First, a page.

From South Africa to Israel, from India to China, every government claiming legitimate authority purports to have constitutional principles and rules. Some scholars suggest that even the EU, the UN, the WTO, and international human rights have constitutional status. But what does it mean to have a constitution? What does it mean to have a "constitutional right"? What does the practice of constitutional law in the United States share with other forms of constitutionalism around the globe?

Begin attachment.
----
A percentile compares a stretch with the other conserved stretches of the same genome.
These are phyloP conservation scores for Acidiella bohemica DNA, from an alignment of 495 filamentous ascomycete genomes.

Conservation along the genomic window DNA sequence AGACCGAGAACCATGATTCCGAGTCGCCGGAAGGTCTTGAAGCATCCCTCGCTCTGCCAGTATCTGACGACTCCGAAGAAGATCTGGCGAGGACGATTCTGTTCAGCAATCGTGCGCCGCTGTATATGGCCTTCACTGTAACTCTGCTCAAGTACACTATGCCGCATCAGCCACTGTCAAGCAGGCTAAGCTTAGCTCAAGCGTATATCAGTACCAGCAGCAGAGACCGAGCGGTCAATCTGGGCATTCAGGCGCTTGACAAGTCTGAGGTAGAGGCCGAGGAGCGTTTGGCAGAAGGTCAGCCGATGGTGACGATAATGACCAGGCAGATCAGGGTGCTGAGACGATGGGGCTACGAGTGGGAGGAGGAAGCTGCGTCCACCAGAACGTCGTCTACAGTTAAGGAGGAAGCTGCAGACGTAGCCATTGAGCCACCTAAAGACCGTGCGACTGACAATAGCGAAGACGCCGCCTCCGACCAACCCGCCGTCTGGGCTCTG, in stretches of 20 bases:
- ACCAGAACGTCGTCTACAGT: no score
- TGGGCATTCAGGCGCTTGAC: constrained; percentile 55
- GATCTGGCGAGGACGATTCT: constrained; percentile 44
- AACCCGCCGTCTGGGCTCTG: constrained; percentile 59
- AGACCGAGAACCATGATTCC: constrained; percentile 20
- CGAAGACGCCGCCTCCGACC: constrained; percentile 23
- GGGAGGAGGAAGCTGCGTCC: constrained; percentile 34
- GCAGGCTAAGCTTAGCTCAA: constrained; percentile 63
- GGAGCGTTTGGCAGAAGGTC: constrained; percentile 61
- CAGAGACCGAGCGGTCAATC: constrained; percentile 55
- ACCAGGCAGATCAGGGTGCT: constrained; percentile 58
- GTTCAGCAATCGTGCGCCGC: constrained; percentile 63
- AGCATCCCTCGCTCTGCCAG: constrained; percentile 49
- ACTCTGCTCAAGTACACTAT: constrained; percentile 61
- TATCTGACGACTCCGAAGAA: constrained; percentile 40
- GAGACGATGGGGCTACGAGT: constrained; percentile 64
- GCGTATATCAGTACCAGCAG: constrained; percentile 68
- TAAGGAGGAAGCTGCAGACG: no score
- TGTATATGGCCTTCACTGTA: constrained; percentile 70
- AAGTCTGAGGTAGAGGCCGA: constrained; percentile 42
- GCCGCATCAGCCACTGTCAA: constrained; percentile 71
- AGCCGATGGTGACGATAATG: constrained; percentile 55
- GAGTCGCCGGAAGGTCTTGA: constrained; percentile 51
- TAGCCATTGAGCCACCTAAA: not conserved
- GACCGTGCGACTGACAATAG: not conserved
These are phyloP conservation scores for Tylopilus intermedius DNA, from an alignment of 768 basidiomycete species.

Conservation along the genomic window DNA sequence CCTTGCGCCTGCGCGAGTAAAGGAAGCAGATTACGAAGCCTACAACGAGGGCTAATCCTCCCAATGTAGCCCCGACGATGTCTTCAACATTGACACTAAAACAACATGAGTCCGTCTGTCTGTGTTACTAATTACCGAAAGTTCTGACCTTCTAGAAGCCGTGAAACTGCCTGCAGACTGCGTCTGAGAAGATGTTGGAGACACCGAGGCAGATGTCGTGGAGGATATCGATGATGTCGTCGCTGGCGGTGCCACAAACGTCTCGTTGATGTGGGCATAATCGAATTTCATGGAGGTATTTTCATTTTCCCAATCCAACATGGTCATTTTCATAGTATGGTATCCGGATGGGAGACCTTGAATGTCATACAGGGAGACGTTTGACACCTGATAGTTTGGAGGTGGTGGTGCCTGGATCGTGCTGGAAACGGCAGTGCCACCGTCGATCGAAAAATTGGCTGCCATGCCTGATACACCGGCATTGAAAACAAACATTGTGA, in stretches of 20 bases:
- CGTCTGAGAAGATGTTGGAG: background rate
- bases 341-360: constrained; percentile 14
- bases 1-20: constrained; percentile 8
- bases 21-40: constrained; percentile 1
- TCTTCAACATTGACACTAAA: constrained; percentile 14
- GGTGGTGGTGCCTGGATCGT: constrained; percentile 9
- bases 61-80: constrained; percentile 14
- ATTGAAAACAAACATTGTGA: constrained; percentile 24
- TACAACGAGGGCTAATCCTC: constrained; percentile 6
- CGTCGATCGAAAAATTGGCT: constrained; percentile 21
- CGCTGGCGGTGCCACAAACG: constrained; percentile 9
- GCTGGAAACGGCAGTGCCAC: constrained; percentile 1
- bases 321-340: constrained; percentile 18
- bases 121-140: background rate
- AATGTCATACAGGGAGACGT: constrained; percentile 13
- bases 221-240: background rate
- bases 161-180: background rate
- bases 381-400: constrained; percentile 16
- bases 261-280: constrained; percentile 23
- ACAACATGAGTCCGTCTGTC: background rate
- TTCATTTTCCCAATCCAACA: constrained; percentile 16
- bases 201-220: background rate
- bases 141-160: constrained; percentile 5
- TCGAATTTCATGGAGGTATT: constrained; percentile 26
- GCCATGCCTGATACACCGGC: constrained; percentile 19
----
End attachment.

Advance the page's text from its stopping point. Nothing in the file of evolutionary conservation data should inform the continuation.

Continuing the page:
To explore these questions, the seminar begins by considering select topics of U.S. constitutional law (e.g., the death penalty, religious freedom, LGBT+ rights, hate speech, race and gender equality, federalism) in comparative perspective. Having broadened our understanding of constitutional practice, we then shift to examining whether specific global institutions or regimes (e.g., the UN, WTO, EU, or ECHR) can be usefully understood in constitutional terms as well.
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